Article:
The following pieces are adapted from comments made at “What Happens Now: The 2008 Election,” a symposium at the New York Public Library on November 10, 2008, presented by The New York Review and sponsored by the Dorothy and Lewis B. Cullman Center for Scholars and Writers and Live from the NYPL. A recording of the event is available on our podcasts page.

Joan Didion

Early in the primary season a certain number of Americans began to feel an almost inexpressible uneasiness about the direction events were taking. What made this uneasiness so hard to express was that it seemed to belie everything we officially claim—through election cycle after election cycle—that we want.

We were getting what we said we wanted.

For the first time in the memory of most of us a major political party was moving in the direction of nominating a demonstrably superior candidate—a genuinely literate man in a culture that does not prize literacy, an actually cosmopolitan man in an arena that deems tolerance of the world suspect by definition. A civil man. A politically adroit man. Enthusiasm was high. Participation was up.

Yet something troubled.

What troubled had nothing to do with the candidate himself.

It had to do instead with the reaction he evoked.

Close to the heart of the problem was the way in which only the very young were decreed capable of truly appreciating the candidate. Again and again, perfectly sentient adults cited the clinching arguments made on the candidate’s behalf by their children. Again and again we were told that this was a generational thing, we couldn’t understand. In a flash, we were back in high school, and we couldn’t sit with the popular kids, we didn’t get it. The Style section of The New York Times, on the Sunday after the election, mentioned the Obama T-shirt that “makes irony look old.”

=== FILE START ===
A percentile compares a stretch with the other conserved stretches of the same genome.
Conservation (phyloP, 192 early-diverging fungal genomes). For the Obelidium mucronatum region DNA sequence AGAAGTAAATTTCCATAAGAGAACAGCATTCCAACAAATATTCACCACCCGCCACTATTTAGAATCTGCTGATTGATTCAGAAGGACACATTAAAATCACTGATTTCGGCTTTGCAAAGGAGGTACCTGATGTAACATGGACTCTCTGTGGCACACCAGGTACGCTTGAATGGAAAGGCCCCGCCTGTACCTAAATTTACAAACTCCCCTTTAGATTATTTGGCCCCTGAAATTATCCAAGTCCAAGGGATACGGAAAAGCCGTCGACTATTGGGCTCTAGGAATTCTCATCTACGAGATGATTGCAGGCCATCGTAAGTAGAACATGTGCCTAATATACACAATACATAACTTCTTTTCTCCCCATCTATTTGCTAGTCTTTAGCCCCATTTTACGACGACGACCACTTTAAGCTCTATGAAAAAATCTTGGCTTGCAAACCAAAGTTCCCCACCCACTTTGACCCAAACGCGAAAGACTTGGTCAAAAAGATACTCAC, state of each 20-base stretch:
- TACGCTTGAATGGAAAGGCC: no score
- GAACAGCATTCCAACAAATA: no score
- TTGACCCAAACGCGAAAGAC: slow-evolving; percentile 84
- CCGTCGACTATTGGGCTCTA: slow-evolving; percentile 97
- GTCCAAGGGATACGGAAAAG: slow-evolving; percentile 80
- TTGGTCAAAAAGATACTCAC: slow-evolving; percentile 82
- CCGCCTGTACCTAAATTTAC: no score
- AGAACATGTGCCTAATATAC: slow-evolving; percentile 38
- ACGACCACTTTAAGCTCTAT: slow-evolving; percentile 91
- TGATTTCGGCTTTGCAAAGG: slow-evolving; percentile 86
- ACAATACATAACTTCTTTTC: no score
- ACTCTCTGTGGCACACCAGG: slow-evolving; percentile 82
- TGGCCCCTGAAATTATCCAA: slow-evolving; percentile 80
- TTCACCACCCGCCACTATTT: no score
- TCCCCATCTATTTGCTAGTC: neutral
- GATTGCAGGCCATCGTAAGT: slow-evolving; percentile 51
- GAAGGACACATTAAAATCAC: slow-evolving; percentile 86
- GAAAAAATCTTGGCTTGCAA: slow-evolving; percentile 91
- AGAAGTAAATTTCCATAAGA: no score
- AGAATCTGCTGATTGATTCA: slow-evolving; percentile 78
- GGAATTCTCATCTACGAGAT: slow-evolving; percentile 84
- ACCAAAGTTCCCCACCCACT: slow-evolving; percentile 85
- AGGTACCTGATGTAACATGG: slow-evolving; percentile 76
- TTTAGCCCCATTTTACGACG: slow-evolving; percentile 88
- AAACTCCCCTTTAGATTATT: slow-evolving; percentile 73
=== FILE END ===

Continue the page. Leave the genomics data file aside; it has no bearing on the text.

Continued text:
Irony was now out.

Naiveté, translated into “hope,” was now in.

Innocence, even when it looked like ignorance, was now prized.

Partisanship could now be appropriately expressed by consumerism.

I couldn’t count the number of snapshots I got e-mailed showing people’s babies dressed in Obama gear.

I couldn’t count the number of times I heard the words “transformational” or “inspirational,” or heard the 1960s evoked by people with no apparent memory that what drove the social revolution of the 1960s was not babies in cute T-shirts but the kind of resistance to that decade’s war that in the case of our current wars, unmotivated by a draft, we have yet to see. It became increasingly clear that we were gearing up for another close encounter with militant idealism—by which I mean the convenient but dangerous redefinition of political or pragmatic questions as moral questions—“convenient” because such redefinition makes those questions seem easier to answer, “dangerous” because this was a time when the nation was least prepared to afford easy answers.

Some who were troubled by this redefinition referred to those who remained untroubled by a code phrase. This phrase, which referred back to a previous encounter with militant idealism, the one that ended at the Jonestown encampment in Guyana in 1978, was “drinking the Kool-Aid.”